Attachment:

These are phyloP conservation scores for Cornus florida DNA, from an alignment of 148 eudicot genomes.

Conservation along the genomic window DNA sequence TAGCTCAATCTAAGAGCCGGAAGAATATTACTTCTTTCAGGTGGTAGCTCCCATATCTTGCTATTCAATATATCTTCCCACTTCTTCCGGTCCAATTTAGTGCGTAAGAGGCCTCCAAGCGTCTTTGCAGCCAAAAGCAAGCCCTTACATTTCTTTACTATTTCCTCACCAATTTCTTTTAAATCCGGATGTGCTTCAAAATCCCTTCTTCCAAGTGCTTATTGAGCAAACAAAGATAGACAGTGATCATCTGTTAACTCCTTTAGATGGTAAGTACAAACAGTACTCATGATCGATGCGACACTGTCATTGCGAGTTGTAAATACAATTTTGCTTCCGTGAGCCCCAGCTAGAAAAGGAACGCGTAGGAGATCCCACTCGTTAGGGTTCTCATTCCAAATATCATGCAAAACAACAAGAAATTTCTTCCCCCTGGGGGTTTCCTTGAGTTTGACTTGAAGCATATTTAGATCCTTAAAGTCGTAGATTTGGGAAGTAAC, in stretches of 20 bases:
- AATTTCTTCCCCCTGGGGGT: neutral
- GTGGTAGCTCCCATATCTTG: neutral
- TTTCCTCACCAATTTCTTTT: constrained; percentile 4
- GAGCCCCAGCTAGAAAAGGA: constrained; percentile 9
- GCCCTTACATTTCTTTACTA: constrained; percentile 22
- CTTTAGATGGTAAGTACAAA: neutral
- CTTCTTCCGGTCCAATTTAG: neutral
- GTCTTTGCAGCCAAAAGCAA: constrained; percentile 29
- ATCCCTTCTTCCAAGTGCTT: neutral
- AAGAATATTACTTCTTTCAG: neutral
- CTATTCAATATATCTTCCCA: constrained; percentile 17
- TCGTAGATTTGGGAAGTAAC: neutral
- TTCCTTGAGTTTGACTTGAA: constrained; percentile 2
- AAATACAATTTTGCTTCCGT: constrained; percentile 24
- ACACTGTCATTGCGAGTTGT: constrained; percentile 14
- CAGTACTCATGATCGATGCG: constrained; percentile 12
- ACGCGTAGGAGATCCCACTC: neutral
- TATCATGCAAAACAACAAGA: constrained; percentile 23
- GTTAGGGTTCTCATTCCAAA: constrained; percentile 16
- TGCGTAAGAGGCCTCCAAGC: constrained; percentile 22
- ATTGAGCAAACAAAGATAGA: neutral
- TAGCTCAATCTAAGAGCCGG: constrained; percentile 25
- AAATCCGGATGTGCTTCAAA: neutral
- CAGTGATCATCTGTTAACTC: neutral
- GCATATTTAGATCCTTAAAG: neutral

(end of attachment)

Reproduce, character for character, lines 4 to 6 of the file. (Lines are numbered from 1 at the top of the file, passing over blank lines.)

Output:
- GTGGTAGCTCCCATATCTTG: neutral
- TTTCCTCACCAATTTCTTTT: constrained; percentile 4
- GAGCCCCAGCTAGAAAAGGA: constrained; percentile 9